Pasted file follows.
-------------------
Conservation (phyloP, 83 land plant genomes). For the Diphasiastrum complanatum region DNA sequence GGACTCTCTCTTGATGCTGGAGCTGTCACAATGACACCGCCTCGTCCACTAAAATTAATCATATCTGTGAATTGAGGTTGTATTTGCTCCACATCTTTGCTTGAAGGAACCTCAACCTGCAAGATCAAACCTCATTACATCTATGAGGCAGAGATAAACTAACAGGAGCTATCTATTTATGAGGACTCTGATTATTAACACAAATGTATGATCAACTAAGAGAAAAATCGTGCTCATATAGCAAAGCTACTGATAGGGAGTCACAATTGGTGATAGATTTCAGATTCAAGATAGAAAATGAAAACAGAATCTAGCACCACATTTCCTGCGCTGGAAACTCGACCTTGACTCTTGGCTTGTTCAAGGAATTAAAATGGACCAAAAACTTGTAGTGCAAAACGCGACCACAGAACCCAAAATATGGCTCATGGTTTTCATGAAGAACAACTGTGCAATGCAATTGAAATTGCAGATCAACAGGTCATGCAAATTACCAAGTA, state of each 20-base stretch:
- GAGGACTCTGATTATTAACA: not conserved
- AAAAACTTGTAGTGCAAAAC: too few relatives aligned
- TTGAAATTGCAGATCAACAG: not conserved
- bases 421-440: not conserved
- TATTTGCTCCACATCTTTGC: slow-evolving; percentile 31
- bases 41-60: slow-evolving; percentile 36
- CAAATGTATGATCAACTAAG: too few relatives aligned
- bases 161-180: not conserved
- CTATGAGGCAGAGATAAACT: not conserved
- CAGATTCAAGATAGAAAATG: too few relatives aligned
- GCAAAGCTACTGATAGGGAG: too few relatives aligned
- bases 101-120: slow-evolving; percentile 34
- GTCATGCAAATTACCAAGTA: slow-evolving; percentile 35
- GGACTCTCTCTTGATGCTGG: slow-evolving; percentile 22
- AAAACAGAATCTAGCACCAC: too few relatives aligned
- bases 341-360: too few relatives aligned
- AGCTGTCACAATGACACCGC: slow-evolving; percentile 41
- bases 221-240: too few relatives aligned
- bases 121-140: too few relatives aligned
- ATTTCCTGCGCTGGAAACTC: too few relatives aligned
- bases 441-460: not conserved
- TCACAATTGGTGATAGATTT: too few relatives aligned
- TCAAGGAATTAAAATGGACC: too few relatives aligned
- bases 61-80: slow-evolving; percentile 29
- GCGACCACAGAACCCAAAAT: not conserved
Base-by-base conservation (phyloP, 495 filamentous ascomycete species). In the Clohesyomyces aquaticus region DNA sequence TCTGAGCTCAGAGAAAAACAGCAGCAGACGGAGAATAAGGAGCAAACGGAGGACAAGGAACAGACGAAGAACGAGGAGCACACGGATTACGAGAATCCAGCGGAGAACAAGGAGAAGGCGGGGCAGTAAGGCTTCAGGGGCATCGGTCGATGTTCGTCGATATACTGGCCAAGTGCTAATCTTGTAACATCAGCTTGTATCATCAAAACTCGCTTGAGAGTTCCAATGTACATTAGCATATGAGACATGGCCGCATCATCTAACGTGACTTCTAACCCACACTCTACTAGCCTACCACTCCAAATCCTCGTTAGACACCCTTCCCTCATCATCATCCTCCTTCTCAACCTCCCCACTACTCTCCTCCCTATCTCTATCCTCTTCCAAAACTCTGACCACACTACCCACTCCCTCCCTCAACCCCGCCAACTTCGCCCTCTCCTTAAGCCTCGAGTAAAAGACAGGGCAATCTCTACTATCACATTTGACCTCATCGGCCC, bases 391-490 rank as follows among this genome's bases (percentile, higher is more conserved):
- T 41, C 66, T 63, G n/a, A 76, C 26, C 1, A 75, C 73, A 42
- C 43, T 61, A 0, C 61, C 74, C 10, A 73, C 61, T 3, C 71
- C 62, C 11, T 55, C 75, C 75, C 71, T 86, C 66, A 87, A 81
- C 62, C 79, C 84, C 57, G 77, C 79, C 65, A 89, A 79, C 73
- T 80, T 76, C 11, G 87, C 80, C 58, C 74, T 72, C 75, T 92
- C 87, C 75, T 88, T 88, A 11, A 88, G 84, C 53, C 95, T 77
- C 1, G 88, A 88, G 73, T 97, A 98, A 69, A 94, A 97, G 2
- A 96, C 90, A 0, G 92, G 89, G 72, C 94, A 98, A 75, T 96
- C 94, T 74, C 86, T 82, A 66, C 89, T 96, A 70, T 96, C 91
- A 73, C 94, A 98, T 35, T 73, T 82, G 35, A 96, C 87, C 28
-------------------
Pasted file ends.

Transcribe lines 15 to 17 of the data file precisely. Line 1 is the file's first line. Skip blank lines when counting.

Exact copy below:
- GGACTCTCTCTTGATGCTGG: slow-evolving; percentile 22
- AAAACAGAATCTAGCACCAC: too few relatives aligned
- bases 341-360: too few relatives aligned